I was watching this TedX talk that my cousin in Portugal forwarded to me. It was about how roasting your own coffee leads to a far better tasting coffee that keeps its vitality for about a week. I became a little obsessed about trying to roast coffee at home!
So, I did some research on the different ways to roast coffee at home and found out that using an air popcorn popper works fairly well. I’ve got one of those!! So, I went online to find some green coffee beans to roast and bought Stone Street Colombian Supremo from Amazon. I also bought some coffee bean storage bags with the degassing one way valve.
When they arrived I got out my air popper and followed directions from some online resources to hopefully get some delicious and nutritious coffee! I started outside because I read there would be a lot of smoke created. I placed 3 ounces of the green beans in the popper and started it. Oh boy!! The air pressure on this particular popper is very high! I started losing a bunch of the beans as they were blown out of the popper and on to the table and floor! I tried to somehow cover the opening while stirring the beans but I didn’t have good way of doing it while not burning my hands with the extremely hot air (up to 460 degrees F). I got through the the full roasting time (5 minutes) but I lost about half of the beans in the process. I pulled the beans a little to early so the roast was lighter that I wanted it to be. They need to be cooled quickly and stored for about 12 – 24 hours to “degass” the beans.
The next morning I grounded the beans and made a pot with my auto-drip maker. It was…okay…at best; The flavor was a little flat. I was expecting more but I definitely should have roasted them longer.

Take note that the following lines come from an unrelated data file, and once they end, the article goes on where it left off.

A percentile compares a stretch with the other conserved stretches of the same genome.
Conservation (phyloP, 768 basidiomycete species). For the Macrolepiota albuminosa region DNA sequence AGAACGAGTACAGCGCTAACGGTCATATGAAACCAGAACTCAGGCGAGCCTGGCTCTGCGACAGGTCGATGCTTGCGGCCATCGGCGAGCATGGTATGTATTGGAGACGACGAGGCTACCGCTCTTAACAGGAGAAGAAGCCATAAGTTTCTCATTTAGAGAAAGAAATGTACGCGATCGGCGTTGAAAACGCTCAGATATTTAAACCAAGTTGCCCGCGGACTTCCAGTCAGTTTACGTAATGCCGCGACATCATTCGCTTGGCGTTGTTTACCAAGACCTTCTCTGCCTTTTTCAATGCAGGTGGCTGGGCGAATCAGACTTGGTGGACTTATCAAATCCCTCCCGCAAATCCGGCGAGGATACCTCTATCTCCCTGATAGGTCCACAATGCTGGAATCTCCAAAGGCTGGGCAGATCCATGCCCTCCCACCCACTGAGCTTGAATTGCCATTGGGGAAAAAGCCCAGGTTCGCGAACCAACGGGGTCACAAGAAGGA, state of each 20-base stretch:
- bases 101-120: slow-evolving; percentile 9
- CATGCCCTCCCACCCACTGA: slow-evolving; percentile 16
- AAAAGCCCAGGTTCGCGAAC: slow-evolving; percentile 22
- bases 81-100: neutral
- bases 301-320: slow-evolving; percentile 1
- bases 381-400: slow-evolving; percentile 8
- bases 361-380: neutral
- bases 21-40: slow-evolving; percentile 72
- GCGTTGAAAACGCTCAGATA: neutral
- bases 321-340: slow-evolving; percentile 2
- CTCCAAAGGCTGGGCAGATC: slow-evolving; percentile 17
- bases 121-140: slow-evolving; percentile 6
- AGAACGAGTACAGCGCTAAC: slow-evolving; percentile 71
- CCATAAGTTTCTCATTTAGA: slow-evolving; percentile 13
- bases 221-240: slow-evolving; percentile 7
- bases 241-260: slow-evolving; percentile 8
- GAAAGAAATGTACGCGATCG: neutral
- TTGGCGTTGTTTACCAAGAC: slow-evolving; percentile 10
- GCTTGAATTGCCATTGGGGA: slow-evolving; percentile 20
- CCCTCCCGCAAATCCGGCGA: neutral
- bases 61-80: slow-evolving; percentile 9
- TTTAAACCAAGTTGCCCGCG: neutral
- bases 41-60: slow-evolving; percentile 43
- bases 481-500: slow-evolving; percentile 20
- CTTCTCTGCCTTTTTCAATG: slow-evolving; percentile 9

I was lying in bed, trying to solve the issue with losing so many beans. I suddenly thought that using aluminum foil shaped like a cone, and placed in the popper would stop the beans from flying out. I was right!! It worked!!
The problem, however, was the heat was trapped by the aluminum and the roasting process sped up. The beans roasted about 1 and a half minutes quicker than I read they should. I’m not sure if that faster roasting would affect the quality of the roast. The beans looked and smelled amazing! I was just hoping that they would taste just as good as they smelled.
The next morning I grounded the beans and made another pot. It turned out… better than the first batch; Not life changing. The coffee was dark and had a smokey taste. It was smooth but the flavor, once again, was a bit flat. I’m not sure if the quicker than recommended roasting gave the beans enough time to develop their flavor. I’m no expert so I’ll be doing some more research and maybe even get a real home roaster. My curiosity has been ignited and I’m enjoying the process!!
I will continue to hunt for the perfect cup of coffee!!